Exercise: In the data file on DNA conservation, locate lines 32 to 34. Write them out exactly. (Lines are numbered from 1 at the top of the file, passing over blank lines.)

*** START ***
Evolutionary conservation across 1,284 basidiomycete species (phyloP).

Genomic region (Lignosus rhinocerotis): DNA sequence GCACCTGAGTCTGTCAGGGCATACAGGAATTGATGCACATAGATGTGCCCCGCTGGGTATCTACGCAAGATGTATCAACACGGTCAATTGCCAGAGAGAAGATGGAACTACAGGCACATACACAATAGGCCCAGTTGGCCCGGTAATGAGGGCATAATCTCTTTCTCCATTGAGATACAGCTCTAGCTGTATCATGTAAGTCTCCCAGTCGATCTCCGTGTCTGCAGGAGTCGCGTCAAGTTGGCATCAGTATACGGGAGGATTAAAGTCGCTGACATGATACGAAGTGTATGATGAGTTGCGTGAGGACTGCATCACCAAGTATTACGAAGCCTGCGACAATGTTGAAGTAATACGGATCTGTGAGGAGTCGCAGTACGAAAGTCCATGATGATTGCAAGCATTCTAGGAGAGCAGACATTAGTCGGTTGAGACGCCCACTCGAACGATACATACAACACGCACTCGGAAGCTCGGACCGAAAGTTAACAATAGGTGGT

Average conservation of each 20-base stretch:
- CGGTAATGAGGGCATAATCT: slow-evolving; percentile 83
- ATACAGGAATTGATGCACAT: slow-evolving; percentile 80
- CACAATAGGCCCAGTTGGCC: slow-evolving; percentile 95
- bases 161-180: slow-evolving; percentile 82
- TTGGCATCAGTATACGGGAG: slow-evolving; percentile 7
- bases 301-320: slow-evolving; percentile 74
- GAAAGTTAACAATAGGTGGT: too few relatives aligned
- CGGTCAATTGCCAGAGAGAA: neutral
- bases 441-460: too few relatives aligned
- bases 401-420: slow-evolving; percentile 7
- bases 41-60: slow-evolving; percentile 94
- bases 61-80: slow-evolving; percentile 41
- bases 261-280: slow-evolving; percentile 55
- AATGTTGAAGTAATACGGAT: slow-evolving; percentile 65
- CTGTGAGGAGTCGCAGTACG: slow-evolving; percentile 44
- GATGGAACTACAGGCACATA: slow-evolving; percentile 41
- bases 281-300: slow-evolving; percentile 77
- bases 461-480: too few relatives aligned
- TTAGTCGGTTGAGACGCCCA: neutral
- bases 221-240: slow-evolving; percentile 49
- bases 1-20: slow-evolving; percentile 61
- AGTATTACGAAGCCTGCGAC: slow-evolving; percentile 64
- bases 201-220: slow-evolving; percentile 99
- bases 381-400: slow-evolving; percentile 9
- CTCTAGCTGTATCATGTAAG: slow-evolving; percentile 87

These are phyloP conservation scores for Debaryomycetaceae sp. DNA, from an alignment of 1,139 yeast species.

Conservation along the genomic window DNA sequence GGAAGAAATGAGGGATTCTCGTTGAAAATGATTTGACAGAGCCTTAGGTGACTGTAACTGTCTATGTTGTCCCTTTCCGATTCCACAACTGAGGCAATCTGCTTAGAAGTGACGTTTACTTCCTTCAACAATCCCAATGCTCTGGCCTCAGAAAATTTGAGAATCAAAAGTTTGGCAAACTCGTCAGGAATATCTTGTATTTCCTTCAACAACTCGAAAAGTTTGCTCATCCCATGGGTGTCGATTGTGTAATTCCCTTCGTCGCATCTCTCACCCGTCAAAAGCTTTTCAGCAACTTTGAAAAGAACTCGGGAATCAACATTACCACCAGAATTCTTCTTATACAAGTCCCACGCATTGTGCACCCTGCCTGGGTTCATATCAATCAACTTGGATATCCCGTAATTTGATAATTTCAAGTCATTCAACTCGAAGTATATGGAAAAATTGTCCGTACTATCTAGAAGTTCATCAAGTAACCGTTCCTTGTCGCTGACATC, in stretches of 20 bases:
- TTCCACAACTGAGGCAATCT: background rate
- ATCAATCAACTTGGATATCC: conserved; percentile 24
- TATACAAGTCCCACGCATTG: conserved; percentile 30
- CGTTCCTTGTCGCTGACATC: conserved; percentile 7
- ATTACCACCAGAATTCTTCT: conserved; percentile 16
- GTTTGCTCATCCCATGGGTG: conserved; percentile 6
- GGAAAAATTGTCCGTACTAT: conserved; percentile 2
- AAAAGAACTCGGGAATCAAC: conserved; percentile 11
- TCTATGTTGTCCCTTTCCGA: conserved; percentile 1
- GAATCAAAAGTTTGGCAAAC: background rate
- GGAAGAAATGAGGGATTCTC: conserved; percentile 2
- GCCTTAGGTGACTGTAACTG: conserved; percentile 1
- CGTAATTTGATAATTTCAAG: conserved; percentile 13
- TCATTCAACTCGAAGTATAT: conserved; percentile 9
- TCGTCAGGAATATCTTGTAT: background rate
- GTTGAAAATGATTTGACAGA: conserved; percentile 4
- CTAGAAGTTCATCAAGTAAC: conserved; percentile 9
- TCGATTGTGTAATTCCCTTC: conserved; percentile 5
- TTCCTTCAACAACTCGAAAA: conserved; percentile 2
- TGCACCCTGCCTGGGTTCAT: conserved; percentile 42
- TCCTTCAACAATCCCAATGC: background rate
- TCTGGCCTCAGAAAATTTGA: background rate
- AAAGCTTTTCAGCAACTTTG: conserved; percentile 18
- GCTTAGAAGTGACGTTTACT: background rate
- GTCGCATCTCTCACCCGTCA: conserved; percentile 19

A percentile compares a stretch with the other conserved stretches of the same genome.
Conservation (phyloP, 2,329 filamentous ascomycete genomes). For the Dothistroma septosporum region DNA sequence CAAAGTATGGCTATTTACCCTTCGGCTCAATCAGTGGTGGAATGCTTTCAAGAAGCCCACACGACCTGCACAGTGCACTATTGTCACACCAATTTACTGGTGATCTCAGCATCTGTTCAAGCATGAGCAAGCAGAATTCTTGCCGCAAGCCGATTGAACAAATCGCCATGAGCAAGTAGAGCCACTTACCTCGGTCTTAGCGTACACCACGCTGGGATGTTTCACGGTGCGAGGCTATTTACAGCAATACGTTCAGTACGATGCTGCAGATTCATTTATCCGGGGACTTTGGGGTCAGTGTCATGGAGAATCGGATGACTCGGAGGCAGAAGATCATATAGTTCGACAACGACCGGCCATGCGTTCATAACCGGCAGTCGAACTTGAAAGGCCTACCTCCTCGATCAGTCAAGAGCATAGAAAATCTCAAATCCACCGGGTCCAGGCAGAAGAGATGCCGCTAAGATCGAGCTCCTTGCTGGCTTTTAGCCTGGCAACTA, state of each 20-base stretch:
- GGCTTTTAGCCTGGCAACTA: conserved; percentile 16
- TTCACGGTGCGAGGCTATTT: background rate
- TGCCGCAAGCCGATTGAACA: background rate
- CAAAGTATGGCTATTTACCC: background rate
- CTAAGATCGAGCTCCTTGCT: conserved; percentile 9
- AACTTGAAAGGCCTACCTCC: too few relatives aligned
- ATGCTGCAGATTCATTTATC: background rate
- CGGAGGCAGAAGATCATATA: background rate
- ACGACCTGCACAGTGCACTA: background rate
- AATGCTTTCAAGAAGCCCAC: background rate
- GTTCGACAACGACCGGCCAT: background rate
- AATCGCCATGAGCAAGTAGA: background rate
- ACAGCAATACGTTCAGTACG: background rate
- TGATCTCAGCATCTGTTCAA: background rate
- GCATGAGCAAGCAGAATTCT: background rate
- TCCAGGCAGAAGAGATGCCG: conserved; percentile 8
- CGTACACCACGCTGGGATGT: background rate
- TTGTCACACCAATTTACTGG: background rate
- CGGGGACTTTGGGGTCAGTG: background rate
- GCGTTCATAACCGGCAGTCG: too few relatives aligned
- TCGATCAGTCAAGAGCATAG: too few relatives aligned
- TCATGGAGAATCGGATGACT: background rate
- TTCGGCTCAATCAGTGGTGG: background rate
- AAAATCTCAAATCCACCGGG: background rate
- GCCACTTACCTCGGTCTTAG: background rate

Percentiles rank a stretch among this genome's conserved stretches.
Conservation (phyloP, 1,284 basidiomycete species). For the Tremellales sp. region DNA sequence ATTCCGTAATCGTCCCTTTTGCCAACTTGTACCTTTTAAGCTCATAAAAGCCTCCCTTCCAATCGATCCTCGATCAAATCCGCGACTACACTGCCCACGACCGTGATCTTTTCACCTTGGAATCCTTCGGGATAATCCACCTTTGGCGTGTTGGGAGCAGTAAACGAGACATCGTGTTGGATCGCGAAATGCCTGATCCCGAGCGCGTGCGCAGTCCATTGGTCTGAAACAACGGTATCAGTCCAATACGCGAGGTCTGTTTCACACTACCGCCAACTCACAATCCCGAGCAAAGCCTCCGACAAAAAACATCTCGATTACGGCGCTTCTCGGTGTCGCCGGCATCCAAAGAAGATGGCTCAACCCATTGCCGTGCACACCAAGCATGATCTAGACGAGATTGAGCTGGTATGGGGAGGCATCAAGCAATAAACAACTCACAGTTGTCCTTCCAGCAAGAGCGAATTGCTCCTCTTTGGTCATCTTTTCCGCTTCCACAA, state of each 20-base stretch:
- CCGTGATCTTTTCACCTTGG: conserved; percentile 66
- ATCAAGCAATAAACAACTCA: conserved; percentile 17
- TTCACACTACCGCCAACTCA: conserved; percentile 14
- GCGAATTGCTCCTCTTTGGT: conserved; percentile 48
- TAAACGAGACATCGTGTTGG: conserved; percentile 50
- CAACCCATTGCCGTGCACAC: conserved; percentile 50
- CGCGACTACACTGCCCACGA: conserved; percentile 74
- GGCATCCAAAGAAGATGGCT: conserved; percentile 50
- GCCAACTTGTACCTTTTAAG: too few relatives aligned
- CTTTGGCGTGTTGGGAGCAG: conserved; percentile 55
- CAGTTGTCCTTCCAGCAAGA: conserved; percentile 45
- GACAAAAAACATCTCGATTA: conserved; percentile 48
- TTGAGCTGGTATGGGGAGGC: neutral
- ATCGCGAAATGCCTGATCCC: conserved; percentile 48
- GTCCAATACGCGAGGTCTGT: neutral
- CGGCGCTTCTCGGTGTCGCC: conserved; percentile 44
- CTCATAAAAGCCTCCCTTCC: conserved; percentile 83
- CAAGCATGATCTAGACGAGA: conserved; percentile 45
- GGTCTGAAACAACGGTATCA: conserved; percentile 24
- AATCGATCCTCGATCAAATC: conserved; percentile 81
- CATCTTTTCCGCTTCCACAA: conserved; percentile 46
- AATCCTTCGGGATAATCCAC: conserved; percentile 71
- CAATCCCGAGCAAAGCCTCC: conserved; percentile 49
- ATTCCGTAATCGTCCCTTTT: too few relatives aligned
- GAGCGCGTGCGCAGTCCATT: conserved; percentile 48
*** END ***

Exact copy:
- ATCAATCAACTTGGATATCC: conserved; percentile 24
- TATACAAGTCCCACGCATTG: conserved; percentile 30
- CGTTCCTTGTCGCTGACATC: conserved; percentile 7